Uncertainty about federal policies combined with the threat of long-term debt is likely slowing the nation's economic recovery, the head of the Congressional Budget Office said Thursday.
Testifying before the the House Budget Committee, CBO Director Douglas Elmendorf said that "uncertainty about federal policy is diminishing household and business spending and that uncertainty covers a whole set of policies: It covers tax policy, it covers regulatory policy and it covers health policy."
New figures released Wednesday by the CBO show debt rising to 190 percent of the gross domestic product by 2035. Economists have warned that exceeding 90 percent of gross domestic product (GDP) is a prescription for a debt crisis.
"The current level of debt is reducing our output, our incomes relative to what would be the case if we had a lower level of debt, leaving aside the effects of this particular recession, which complicate that," Elmendorf said Thursday.
"Over the longer period of this kind of analysis, higher levels of debt are more damaging."
The annual long-term budget outlook forecasts a surge in public debt this year that will rise to 70 percent of GDP by the end of fiscal 2011, compared with 62 percent by the end of 2010, according to Wednesday's report.
The CBO offered two forecasts, each showing fiscal deterioration in the next 25 years.
The figures are much worse than those released by the CBO a year ago, and Elmendorf made it clear that the current budget framework won't make inroads to reducing the threat of increasingly damaging debt.
"We have government programs that provide certain sorts of benefits to older Americans -- Social Security, Medicare and Medicaid," he told the panel.
"We have a whole lot of other tasks for the government, national defense, homeland security, veterans care and on and on that have, over time, occupied a certain share of GDP. We cannot have all of those same things together in the future, we cannot repeat the past in the federal budget because of the aging of the population and rising healthcare costs."
Rep. Lloyd Doggett (D-Texas) responded that with "certainly we cannot but we can avoid, as you say, shifting a good deal of the burden and risk to seniors without addressing the broader issue of healthcare costs."
During a Wednesday hearing, Mark Zandi, the chief economist of Moody's Analytics said hiring won't pick up until the White House and Congress can find a way forward on the nation's debt and deficit issues.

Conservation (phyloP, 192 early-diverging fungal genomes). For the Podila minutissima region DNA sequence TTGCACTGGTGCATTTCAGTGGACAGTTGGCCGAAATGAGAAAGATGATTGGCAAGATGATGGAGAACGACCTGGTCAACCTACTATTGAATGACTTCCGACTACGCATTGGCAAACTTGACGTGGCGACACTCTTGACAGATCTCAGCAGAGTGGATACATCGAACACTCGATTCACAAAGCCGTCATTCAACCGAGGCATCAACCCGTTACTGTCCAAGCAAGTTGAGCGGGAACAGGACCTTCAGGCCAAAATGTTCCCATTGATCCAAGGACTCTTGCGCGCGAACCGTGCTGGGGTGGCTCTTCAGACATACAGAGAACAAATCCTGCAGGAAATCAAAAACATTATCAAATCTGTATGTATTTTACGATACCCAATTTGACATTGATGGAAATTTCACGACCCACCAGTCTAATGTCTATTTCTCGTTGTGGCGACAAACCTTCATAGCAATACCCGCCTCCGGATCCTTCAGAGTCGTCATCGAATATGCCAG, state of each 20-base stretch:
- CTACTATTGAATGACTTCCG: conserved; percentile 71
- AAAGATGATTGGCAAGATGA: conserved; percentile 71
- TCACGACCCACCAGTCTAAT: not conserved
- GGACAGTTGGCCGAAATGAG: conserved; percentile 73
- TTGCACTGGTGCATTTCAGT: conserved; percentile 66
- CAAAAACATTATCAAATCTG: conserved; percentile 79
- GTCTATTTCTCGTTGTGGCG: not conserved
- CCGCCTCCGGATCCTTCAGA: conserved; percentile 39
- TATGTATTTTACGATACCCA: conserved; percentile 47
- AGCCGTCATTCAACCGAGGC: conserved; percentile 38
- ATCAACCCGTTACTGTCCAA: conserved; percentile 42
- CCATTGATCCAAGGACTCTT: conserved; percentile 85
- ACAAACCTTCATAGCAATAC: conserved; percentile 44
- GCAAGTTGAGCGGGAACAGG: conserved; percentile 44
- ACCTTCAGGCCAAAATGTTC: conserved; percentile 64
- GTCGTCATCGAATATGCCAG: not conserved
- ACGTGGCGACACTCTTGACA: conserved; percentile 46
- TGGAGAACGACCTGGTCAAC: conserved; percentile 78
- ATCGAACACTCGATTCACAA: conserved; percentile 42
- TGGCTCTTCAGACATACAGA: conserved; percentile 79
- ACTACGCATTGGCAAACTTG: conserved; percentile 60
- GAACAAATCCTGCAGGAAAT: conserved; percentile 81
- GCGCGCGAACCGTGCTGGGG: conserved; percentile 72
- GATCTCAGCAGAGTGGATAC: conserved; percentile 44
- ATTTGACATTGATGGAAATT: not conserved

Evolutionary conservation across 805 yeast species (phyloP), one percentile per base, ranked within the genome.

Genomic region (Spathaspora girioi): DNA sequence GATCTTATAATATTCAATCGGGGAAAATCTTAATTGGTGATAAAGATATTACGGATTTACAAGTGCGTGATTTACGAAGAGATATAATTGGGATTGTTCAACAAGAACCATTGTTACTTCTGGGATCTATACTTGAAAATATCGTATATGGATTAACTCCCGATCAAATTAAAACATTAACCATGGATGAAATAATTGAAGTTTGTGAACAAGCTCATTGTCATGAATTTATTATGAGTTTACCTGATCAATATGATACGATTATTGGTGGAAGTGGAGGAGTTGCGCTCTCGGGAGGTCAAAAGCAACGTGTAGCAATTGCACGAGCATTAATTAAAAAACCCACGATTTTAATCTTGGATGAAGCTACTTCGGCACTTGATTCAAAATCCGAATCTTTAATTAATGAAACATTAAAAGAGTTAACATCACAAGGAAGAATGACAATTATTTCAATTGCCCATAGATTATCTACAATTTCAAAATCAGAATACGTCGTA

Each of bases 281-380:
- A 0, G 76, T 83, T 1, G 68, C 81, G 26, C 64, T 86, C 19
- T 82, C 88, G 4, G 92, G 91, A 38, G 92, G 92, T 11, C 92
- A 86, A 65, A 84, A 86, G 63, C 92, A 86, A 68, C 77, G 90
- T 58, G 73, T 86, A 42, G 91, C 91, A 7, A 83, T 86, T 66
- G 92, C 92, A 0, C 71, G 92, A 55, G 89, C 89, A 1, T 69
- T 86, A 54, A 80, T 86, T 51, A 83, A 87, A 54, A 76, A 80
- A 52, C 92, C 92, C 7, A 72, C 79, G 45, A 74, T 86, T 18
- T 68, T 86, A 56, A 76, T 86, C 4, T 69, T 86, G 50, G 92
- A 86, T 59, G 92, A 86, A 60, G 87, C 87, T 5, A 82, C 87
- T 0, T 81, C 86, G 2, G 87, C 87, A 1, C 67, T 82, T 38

"A revival in economic growth depends on a timely resolution of Washington’s debt-ceiling debate," he said during the hearing focusing on manufacturing.
"It is hard to believe that Congress will not act to raise the debt ceiling over the next few weeks," he said. "A failure to do so would, at the very least, force budget cuts severe enough to push the economy into recession."
Yet on Thursday, negotiations over cutting the nation's burgeoning debt came to a surprising and sudden halt as House Majority Leader Eric Cantor (R-Va.), walked out on the talks over Democratic demands that revenue raisers -- tax increases -- be a part of the solution to avoid a default on the $14.3 trillion debt.
“Regardless of the progress that has been made, the tax issue must be resolved before discussions can continue," Cantor said. "Given this impasse, I will not be participating in today's meeting and I believe it is time for the president to speak clearly and resolve the tax issue."
The group of congressional leaders along with Vice President Joseph Biden had met twice this week, so far, and a third meeting had been scheduled for Thursday until Cantor's abrupt departure from the talks.
In that vein, Rep. Marlin Stutzman (R-Ind.) asked Elmendorf on Thursday if talk about raising taxes are keeping consumers and businesses money on the sidelines.
That's when Elmendorf outlined a slew of issues plaguing the economy.
In December, Congress passed a comprehensive package of tax cuts -- maintaining current income tax levels for all income groups through the end of 2012.
Rep. Tim Huelskamp (R-Kansas) asked whether the best option to reduce the massive debt and deficit should be cutting spending saying that "under most economic assumptions it would seem that the only reasonable alternative to still grow economy and reduce debt is reducing spending now."
Elmendorf told the committee that there are trade-offs in raising marginal tax rates or cutting federal spending to reduce debt and deficits.
"Higher marginal tax rates do reduce economic activity to some extent by views of most economists," he said.
"But certain forms of government spending are important for economic growth and reducing those could be damaging to economic growth," he said.
"There are pieces of federal spending that have been important in economic growth."
Huelskamp asked Elmendorf to identify programs that drive economic expansion and provide a list in the near future.
Rep. John Yarmuth (D-Ky.) pressed Elmendorf on how the budget problems started and have grown into such a major problem.
"There have been a collection of policy actions taken over the last decade that have significantly worsened the current budget picture," he told the panel.
"Also developments not predicted by CBO that have led to worsening of budget situation."
Looking back at budget estimates from 10 years ago, he said, "the deterioration of budget outcomes for last four years -- 2008-2011 -- are due much more to legislative changes than to the economic and technical surprises and include a reduction in tax revenue and increases in spending."